Each one of the 65 women who is part of the Sweet Adelines Top of the Rock chorus strives to perfect her own personal pitch, participating in three-hour practices each week, attending weekend workshops and summer camps and spending personal time learning music so she can deliver her own part as well as possible.
"You don't have to be a soloist, though," says Kaye Washburn, a member of Top of the Rock since 1998 when she and her husband moved to Conway from Neenah, Wis. "We blend together, all the different voices. It's beautiful."
There is, indeed, inherent beauty in their coming together — this diverse group of women, ranging in age from 12 to 80 — to do something they love. And their hard work has paid off.
Top of the Rock is a female barbershop-style chorus, originally named Little Rock Chorus, founded in 1961. This week, the chorus is competing against the 34 best Sweet Adelines choruses from around the world in the international Sweet Adelines competition in New Orleans, having secured a wild card bid in 2018. The chorus finished second overall in the Region 25 Sweet Adelines competition at Robinson Center Performance Hall, right behind the Talk of Tulsa Show Chorus, as well as second in the Division AA category for midsize choruses and a tie for most improved chorus.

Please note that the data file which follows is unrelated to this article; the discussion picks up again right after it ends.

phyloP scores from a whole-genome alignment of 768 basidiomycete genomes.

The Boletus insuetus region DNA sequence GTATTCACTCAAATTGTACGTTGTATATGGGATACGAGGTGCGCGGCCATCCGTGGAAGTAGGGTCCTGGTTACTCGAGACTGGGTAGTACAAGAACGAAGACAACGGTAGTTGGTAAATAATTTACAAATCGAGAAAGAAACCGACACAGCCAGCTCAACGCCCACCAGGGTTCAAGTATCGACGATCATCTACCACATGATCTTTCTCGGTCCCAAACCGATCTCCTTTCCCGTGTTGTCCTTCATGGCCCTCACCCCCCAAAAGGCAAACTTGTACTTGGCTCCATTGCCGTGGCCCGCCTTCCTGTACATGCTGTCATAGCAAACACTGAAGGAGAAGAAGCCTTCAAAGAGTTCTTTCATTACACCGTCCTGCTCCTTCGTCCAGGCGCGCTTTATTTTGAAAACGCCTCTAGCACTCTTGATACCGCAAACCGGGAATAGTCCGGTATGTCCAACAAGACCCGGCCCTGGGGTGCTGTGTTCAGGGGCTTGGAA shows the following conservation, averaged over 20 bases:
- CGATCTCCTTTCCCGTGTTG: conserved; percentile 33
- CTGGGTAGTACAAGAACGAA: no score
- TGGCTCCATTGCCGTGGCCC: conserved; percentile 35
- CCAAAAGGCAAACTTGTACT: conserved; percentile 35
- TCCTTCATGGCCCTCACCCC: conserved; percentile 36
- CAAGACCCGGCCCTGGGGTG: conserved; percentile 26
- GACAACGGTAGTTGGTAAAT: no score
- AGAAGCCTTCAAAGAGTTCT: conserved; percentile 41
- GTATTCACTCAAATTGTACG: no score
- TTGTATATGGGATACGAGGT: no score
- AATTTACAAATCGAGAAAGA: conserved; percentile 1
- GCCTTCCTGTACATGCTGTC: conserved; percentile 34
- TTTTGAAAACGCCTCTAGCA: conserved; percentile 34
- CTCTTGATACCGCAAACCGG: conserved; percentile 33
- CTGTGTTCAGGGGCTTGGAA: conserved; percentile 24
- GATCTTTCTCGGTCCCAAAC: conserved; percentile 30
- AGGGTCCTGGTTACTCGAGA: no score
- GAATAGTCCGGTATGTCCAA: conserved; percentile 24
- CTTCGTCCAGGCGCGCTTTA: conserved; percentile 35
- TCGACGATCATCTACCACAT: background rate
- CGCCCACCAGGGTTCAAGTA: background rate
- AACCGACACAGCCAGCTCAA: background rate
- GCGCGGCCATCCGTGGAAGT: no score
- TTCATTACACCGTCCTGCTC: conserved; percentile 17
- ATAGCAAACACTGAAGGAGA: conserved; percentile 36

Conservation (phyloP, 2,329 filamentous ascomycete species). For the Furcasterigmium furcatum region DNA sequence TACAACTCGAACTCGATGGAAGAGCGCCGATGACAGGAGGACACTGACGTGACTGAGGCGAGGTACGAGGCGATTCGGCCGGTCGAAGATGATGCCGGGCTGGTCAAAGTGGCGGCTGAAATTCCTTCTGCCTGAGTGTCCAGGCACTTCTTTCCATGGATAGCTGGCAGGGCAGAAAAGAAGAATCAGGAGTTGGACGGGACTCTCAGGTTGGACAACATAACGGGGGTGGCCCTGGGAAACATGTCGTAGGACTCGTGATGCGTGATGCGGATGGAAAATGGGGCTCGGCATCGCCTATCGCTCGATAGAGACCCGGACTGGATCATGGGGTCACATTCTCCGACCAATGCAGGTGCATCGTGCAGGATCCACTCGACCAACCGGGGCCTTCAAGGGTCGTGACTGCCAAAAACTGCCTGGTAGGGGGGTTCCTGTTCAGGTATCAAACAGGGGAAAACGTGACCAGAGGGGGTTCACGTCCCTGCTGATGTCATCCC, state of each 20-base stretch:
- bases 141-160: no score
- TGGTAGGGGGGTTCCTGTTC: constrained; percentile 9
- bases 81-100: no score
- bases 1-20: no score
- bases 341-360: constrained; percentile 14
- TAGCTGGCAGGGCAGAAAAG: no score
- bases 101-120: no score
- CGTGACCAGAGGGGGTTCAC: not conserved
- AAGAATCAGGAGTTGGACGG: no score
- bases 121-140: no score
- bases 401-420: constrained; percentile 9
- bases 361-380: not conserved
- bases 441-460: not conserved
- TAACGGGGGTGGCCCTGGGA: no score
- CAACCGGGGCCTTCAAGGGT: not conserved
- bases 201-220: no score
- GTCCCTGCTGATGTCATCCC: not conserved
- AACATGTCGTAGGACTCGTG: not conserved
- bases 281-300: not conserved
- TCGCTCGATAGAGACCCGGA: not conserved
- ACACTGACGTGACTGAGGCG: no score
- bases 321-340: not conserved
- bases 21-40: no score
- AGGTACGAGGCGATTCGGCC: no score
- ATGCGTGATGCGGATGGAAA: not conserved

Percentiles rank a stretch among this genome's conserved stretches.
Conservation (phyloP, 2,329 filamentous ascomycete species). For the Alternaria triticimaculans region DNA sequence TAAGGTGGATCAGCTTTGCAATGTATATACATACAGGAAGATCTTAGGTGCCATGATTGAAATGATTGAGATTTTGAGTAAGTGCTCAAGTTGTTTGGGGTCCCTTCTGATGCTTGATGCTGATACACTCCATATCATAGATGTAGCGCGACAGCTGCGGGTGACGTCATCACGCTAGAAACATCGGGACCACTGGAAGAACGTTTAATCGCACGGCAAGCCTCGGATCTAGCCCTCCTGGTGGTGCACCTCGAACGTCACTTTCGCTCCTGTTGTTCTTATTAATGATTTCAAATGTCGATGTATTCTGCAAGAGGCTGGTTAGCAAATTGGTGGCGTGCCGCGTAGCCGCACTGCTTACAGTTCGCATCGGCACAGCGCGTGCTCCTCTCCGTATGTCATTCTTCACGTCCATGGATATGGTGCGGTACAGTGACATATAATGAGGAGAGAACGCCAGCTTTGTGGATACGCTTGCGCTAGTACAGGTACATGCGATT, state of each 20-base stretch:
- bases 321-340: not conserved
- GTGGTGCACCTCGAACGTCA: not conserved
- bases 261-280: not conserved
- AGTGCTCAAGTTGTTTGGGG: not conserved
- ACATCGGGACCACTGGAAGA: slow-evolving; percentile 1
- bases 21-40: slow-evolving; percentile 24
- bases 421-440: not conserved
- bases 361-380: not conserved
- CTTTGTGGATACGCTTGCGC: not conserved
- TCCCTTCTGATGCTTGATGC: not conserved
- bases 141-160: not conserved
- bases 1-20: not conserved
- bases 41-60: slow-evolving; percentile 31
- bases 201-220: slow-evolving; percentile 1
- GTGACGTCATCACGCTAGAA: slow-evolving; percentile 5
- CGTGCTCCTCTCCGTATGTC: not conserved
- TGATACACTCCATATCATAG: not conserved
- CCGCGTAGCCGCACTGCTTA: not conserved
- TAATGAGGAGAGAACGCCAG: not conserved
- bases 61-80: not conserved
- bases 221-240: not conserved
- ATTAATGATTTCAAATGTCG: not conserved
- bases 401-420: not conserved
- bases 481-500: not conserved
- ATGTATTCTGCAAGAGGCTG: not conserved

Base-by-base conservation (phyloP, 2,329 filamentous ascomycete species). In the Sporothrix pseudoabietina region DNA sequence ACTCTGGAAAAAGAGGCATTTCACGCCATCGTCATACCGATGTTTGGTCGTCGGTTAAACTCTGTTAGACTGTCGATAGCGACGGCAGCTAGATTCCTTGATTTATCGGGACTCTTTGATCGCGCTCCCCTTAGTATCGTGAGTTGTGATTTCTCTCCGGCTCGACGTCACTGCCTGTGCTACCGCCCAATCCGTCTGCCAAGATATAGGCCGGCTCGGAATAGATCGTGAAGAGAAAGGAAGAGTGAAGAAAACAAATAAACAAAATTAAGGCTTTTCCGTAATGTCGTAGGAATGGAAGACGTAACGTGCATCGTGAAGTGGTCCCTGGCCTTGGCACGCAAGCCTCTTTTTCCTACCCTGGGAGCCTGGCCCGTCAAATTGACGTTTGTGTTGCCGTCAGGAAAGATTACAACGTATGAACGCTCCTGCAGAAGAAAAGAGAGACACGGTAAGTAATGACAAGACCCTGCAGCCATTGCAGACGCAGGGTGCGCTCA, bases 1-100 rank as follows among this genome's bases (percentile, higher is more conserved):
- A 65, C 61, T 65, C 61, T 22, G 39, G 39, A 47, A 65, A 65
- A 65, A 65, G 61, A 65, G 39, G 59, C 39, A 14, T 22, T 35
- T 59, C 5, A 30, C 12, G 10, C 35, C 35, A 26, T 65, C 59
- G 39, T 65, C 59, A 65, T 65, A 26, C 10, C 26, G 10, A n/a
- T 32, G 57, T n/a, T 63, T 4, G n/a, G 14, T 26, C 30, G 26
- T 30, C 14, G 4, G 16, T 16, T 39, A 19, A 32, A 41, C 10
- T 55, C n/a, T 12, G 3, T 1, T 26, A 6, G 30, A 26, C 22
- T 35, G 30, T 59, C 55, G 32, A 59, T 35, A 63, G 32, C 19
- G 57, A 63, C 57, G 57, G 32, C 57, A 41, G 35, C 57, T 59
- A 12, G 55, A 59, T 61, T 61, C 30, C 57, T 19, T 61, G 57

Top of the Rock will be the 19th chorus to perform at the international competition Thursday. If the chorus places in the top 10, it will sing a larger package in the finals Saturday.
"We are obviously amateurs, and we're a volunteer organization," says Top of the Rock's director Kelly Causey. "But we work very hard to maintain a high level of performance for ourselves and for our audience. The craft, four-part a cappella, is challenging, but for a bunch of nonprofessional musicians, I think we did a pretty darn good job."
Causey, who majored in business and now works in the computer science field, enjoyed singing in her church choir before she saw an article in the newspaper about Sweet Adelines in 1985 and decided to check out the chorus.